That's right, the OECD nations will borrow roughly 25% of their combined GDPs from each other next year. This is nothing new, of course - that's how we do things in the modern world. Feel free to try this at home - if you owe, say 700% of your salary in debt (don't let this debt to GDP fool you - it's debt to tax revenues that should be examined!), like the United States, and your German Aunt is "only" 500% of her salary in debt - then she can lend you 100% of your salary to help you cover your shortfall next year and you can lever that money 10:1 and lend her a year's salary, no problem and then she can lever it up and lend it out to that French guy she's having an affair with and he can turn around and pay off his Italian Mistress, etc. - until everyone has a lot of money to spend and a little more debt.
After all, we're "only" expanding our debt by 14% next year and, if we borrow another $2Tn in 2013 - that will be added to $17Tn we owe and just 11.7% more added to the pile. So you see, the bigger the pile of debt we have - the less of a difference each round of new debt makes - BRILLIANT!
As I said to members during weekend chat, my real concern in Lee Adler's article ("Unreported Bedlam in Treasuries Signal Massive Panic") this weekend isn't the fact that there are no real people who want to hold U.S. paper at sub 3% interest (Duh!), but that WEAK WITHHOLDING TAX COLLECTIONS forced Uncle Sam to borrow $9Bn (11%) more than forecast last week and $13Bn (17%) more than forecast this week. That's that "salary" I was talking about above. Like the bottom 90%, the salary of poor old Uncle Sam is steadily dropping and, unfortunately for the bottom 90% - he's the rich Uncle that not only is supposed to lend them a hand when times are tough (and he didn't) but is also the Uncle that got rich because they LOANED him 12% of their annual salaries for the past FOREVER in the form of FICA payments, which he counted as income on his budget returns.
Oh Uncle Sam - how could you? Americans are now, as Economists like to say, Funded Under Current Kapital Equity Distribution - and, if you can't figure out why Kapital is spelled with a "K," then we know how it happened to you! Now it's after 8:30 and I can say with quite a degree of confidence that we WILL, in fact, open lower as the dollar is now at 79.97 so congratulations to all who heeded my cash call as we are now 1% richer in buying power than we were on Friday in our cash position.
Speaking of being 1% richer: News from the Wonderful World of the Top 1% (many of whom were in Sky Boxes with me yesterday) - it only takes six of them, if they are the Walton (Wal-Mart (WMT)) family to equal the combined net worth of the bottom 30% of our citizens (93,000,000).
That's right, the six Walton kids, who earned their money the old-fashioned way (inheritance), are now worth a combined $93,000,000,000 while the bottom 30% of the people in our country are worth less than $1,000 so EACH Walton has 15.5 MILLION times more money than the average person who works in their store (now THAT deserves a muhahaha!). Kind of makes you wonder why they sell guns there but, then again, I very much doubt you ever see a Walton in a Wal-Mart store.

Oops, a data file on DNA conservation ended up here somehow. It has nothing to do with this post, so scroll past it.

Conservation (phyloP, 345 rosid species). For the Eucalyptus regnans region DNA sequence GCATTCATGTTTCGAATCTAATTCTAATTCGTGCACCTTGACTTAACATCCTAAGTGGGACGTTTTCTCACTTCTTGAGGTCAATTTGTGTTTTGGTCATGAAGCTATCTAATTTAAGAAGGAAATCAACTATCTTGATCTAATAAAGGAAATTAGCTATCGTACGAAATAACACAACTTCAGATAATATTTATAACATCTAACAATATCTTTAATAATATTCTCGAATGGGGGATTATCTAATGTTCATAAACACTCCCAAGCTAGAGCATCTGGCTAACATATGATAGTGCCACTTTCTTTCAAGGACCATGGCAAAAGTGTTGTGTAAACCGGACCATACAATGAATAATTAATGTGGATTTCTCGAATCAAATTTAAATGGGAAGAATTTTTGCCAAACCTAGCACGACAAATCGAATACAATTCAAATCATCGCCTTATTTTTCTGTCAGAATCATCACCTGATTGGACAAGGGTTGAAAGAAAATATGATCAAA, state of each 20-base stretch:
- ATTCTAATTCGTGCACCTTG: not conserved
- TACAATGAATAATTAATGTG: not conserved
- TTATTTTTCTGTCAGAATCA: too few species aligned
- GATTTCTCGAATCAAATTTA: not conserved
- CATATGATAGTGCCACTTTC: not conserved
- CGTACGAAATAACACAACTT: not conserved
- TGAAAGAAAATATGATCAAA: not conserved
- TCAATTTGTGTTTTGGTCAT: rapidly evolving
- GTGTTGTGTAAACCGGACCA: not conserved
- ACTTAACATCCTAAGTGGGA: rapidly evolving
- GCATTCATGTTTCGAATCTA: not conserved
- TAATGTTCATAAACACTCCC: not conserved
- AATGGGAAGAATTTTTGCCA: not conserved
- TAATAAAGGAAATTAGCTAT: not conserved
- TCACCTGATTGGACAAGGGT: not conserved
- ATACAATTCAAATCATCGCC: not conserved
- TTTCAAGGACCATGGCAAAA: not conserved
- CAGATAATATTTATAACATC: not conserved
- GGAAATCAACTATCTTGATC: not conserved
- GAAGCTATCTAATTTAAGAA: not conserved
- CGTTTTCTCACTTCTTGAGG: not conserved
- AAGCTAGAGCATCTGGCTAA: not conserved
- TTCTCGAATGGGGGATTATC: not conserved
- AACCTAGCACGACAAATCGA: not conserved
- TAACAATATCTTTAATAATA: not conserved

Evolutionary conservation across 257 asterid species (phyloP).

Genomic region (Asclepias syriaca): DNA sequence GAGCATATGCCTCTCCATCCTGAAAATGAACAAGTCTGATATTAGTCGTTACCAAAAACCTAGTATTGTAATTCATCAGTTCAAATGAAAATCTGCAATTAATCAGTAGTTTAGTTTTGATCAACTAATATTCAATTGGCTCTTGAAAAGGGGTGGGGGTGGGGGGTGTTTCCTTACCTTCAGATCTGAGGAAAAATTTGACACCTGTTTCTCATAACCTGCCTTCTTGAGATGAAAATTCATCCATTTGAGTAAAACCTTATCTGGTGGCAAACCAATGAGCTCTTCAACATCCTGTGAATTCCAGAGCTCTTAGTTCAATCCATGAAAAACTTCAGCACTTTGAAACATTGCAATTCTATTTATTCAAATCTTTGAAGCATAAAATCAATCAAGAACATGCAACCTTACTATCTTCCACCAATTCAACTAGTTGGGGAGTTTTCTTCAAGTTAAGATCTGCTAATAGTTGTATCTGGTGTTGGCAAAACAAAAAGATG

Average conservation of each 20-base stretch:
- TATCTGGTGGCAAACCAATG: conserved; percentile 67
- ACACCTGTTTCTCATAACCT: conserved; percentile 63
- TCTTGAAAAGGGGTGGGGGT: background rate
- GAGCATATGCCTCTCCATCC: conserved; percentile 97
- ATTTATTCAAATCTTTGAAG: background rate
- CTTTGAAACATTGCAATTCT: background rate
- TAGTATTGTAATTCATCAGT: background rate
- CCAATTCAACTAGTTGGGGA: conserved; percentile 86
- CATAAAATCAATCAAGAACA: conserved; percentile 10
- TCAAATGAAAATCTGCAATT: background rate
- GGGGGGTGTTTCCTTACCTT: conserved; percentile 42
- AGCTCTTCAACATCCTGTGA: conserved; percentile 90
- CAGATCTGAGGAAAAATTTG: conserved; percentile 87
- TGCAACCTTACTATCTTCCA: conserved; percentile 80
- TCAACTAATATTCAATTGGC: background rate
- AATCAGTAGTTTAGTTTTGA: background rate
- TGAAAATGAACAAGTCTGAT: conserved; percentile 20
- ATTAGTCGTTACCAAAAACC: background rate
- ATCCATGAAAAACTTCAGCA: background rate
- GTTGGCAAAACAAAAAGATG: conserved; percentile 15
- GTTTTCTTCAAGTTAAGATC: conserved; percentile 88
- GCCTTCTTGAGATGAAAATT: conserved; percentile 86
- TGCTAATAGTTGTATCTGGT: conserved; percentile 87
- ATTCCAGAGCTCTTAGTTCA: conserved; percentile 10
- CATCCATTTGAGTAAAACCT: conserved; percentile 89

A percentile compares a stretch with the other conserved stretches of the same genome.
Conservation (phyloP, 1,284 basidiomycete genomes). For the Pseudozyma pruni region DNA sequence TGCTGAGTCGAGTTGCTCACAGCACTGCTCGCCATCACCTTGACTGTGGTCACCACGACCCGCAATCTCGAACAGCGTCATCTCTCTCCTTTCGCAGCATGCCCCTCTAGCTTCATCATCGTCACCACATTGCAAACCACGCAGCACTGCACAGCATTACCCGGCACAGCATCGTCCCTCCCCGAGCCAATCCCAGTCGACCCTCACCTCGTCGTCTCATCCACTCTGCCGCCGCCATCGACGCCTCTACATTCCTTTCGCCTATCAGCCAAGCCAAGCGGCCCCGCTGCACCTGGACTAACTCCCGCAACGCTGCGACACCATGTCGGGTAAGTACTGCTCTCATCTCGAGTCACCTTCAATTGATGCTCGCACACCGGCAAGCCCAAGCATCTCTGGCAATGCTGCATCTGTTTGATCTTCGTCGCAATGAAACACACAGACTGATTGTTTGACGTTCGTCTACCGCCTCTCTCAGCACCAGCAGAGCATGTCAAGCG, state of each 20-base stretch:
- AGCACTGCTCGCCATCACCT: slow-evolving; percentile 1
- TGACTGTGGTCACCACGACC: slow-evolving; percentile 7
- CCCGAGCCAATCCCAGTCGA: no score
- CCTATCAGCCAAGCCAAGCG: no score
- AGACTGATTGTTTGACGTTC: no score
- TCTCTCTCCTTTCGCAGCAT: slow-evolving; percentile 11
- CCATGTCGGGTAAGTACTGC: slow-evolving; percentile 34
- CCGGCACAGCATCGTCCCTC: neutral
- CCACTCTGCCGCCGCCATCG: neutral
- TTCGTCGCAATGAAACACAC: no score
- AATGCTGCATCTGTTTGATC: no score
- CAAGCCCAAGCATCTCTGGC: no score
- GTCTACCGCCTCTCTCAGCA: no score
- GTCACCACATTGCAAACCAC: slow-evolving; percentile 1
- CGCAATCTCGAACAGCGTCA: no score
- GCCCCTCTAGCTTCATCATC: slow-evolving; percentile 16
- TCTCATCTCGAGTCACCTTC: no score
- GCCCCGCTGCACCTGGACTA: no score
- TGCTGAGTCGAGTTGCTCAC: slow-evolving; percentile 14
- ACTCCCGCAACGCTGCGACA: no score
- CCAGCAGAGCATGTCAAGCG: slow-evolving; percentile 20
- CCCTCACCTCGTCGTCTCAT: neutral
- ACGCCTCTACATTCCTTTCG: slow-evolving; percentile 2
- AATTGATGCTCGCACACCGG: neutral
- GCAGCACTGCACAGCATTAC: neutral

The "average" top 1%'er (as if there's no difference between you and the Waltons) is 225 TIMES richer than the the "average" American, which means those "average" Americans are about 100 times richer than the bottom 30% but Conservatives think that THOSE PEOPLE need to pay more taxes because it's "so unfair." Now, I am not saying we need to hunt down the Waltons to fix the economy, but I am going to point out that WMT earns $16Bn a year in net profits and their 2M employees could use another $1,000 a year A LOT MORE than the Waltons could use another 2% more money added to their wealth pile.
Giving 2M WMT employees $1,000 more to spend doesn't seem like a lot but they will, in turn, go out and spend that in local economies (the ones WMT sucked jobs out of) which will, in turn, generate more jobs and more tax revenues etc for the government while giving it to the Waltons will generate one more super-yacht or whatever. That Waltons should learn the lesson of Henry Ford, who realized that paying his employees enough money to be able to afford a car would greatly increase his car sales which, in turn, made him richer than he would have been squeezing the life our of his workers. Too bad almost no one in America seems to remember how capitalism actually works.
Meanwhile, down and down the markets go - where she stops - we'll have to wait and see but Timmy's got a lot of notes to peddle this week and nothing sells TBills like a panic out of equities - funny how conveniently that works out (for the fourth consecutive month).
Be careful out there.